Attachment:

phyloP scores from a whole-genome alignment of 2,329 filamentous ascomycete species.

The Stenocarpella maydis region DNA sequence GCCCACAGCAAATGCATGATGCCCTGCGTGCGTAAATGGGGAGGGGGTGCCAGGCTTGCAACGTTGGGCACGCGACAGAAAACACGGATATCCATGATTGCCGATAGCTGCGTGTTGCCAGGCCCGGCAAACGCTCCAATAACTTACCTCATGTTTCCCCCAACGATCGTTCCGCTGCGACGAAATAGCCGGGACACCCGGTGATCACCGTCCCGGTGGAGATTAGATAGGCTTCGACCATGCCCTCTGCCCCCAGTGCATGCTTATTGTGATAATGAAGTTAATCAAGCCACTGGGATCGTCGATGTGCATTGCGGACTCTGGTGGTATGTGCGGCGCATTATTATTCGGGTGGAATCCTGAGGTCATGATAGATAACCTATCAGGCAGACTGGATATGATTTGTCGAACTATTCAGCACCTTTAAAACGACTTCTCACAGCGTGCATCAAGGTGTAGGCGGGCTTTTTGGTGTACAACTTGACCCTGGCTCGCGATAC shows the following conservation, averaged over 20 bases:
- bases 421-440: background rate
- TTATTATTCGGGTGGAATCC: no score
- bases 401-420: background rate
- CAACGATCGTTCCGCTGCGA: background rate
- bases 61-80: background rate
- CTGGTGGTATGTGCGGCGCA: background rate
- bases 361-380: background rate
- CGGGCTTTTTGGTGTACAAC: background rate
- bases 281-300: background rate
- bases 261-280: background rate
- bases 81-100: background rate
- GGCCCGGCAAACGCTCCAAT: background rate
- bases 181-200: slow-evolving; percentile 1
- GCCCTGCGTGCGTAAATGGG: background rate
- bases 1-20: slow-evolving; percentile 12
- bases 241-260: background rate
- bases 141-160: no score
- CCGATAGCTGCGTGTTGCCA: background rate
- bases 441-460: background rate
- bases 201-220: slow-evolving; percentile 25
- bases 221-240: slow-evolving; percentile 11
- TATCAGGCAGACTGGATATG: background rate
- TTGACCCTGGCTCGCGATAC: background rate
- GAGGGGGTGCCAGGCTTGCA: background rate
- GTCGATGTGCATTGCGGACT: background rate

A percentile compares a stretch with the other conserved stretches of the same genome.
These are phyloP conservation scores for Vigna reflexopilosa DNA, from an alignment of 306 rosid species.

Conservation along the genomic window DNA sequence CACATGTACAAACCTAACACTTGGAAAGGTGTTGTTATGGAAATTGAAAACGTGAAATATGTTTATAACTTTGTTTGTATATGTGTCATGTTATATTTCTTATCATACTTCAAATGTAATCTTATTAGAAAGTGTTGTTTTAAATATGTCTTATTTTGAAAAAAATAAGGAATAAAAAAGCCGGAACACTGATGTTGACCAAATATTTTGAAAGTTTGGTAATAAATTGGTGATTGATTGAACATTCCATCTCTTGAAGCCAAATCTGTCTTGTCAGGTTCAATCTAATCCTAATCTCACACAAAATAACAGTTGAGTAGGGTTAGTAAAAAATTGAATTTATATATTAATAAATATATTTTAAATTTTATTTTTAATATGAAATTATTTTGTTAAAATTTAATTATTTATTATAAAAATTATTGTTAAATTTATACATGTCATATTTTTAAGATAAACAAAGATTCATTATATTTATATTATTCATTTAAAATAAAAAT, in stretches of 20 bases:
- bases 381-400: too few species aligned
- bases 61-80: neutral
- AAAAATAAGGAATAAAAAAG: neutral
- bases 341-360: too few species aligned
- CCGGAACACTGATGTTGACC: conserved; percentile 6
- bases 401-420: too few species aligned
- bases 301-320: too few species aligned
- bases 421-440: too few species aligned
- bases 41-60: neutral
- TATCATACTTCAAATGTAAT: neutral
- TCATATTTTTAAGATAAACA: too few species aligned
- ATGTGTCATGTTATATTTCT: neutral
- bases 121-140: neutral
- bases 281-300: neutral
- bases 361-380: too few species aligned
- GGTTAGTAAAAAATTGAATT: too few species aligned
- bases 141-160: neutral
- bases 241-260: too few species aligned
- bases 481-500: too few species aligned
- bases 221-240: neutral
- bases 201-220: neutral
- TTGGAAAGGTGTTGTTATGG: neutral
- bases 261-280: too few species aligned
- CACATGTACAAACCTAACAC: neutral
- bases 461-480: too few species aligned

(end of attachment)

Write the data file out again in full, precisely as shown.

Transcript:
phyloP scores from a whole-genome alignment of 2,329 filamentous ascomycete species.

The Stenocarpella maydis region DNA sequence GCCCACAGCAAATGCATGATGCCCTGCGTGCGTAAATGGGGAGGGGGTGCCAGGCTTGCAACGTTGGGCACGCGACAGAAAACACGGATATCCATGATTGCCGATAGCTGCGTGTTGCCAGGCCCGGCAAACGCTCCAATAACTTACCTCATGTTTCCCCCAACGATCGTTCCGCTGCGACGAAATAGCCGGGACACCCGGTGATCACCGTCCCGGTGGAGATTAGATAGGCTTCGACCATGCCCTCTGCCCCCAGTGCATGCTTATTGTGATAATGAAGTTAATCAAGCCACTGGGATCGTCGATGTGCATTGCGGACTCTGGTGGTATGTGCGGCGCATTATTATTCGGGTGGAATCCTGAGGTCATGATAGATAACCTATCAGGCAGACTGGATATGATTTGTCGAACTATTCAGCACCTTTAAAACGACTTCTCACAGCGTGCATCAAGGTGTAGGCGGGCTTTTTGGTGTACAACTTGACCCTGGCTCGCGATAC shows the following conservation, averaged over 20 bases:
- bases 421-440: background rate
- TTATTATTCGGGTGGAATCC: no score
- bases 401-420: background rate
- CAACGATCGTTCCGCTGCGA: background rate
- bases 61-80: background rate
- CTGGTGGTATGTGCGGCGCA: background rate
- bases 361-380: background rate
- CGGGCTTTTTGGTGTACAAC: background rate
- bases 281-300: background rate
- bases 261-280: background rate
- bases 81-100: background rate
- GGCCCGGCAAACGCTCCAAT: background rate
- bases 181-200: slow-evolving; percentile 1
- GCCCTGCGTGCGTAAATGGG: background rate
- bases 1-20: slow-evolving; percentile 12
- bases 241-260: background rate
- bases 141-160: no score
- CCGATAGCTGCGTGTTGCCA: background rate
- bases 441-460: background rate
- bases 201-220: slow-evolving; percentile 25
- bases 221-240: slow-evolving; percentile 11
- TATCAGGCAGACTGGATATG: background rate
- TTGACCCTGGCTCGCGATAC: background rate
- GAGGGGGTGCCAGGCTTGCA: background rate
- GTCGATGTGCATTGCGGACT: background rate

A percentile compares a stretch with the other conserved stretches of the same genome.
These are phyloP conservation scores for Vigna reflexopilosa DNA, from an alignment of 306 rosid species.

Conservation along the genomic window DNA sequence CACATGTACAAACCTAACACTTGGAAAGGTGTTGTTATGGAAATTGAAAACGTGAAATATGTTTATAACTTTGTTTGTATATGTGTCATGTTATATTTCTTATCATACTTCAAATGTAATCTTATTAGAAAGTGTTGTTTTAAATATGTCTTATTTTGAAAAAAATAAGGAATAAAAAAGCCGGAACACTGATGTTGACCAAATATTTTGAAAGTTTGGTAATAAATTGGTGATTGATTGAACATTCCATCTCTTGAAGCCAAATCTGTCTTGTCAGGTTCAATCTAATCCTAATCTCACACAAAATAACAGTTGAGTAGGGTTAGTAAAAAATTGAATTTATATATTAATAAATATATTTTAAATTTTATTTTTAATATGAAATTATTTTGTTAAAATTTAATTATTTATTATAAAAATTATTGTTAAATTTATACATGTCATATTTTTAAGATAAACAAAGATTCATTATATTTATATTATTCATTTAAAATAAAAAT, in stretches of 20 bases:
- bases 381-400: too few species aligned
- bases 61-80: neutral
- AAAAATAAGGAATAAAAAAG: neutral
- bases 341-360: too few species aligned
- CCGGAACACTGATGTTGACC: conserved; percentile 6
- bases 401-420: too few species aligned
- bases 301-320: too few species aligned
- bases 421-440: too few species aligned
- bases 41-60: neutral
- TATCATACTTCAAATGTAAT: neutral
- TCATATTTTTAAGATAAACA: too few species aligned
- ATGTGTCATGTTATATTTCT: neutral
- bases 121-140: neutral
- bases 281-300: neutral
- bases 361-380: too few species aligned
- GGTTAGTAAAAAATTGAATT: too few species aligned
- bases 141-160: neutral
- bases 241-260: too few species aligned
- bases 481-500: too few species aligned
- bases 221-240: neutral
- bases 201-220: neutral
- TTGGAAAGGTGTTGTTATGG: neutral
- bases 261-280: too few species aligned
- CACATGTACAAACCTAACAC: neutral
- bases 461-480: too few species aligned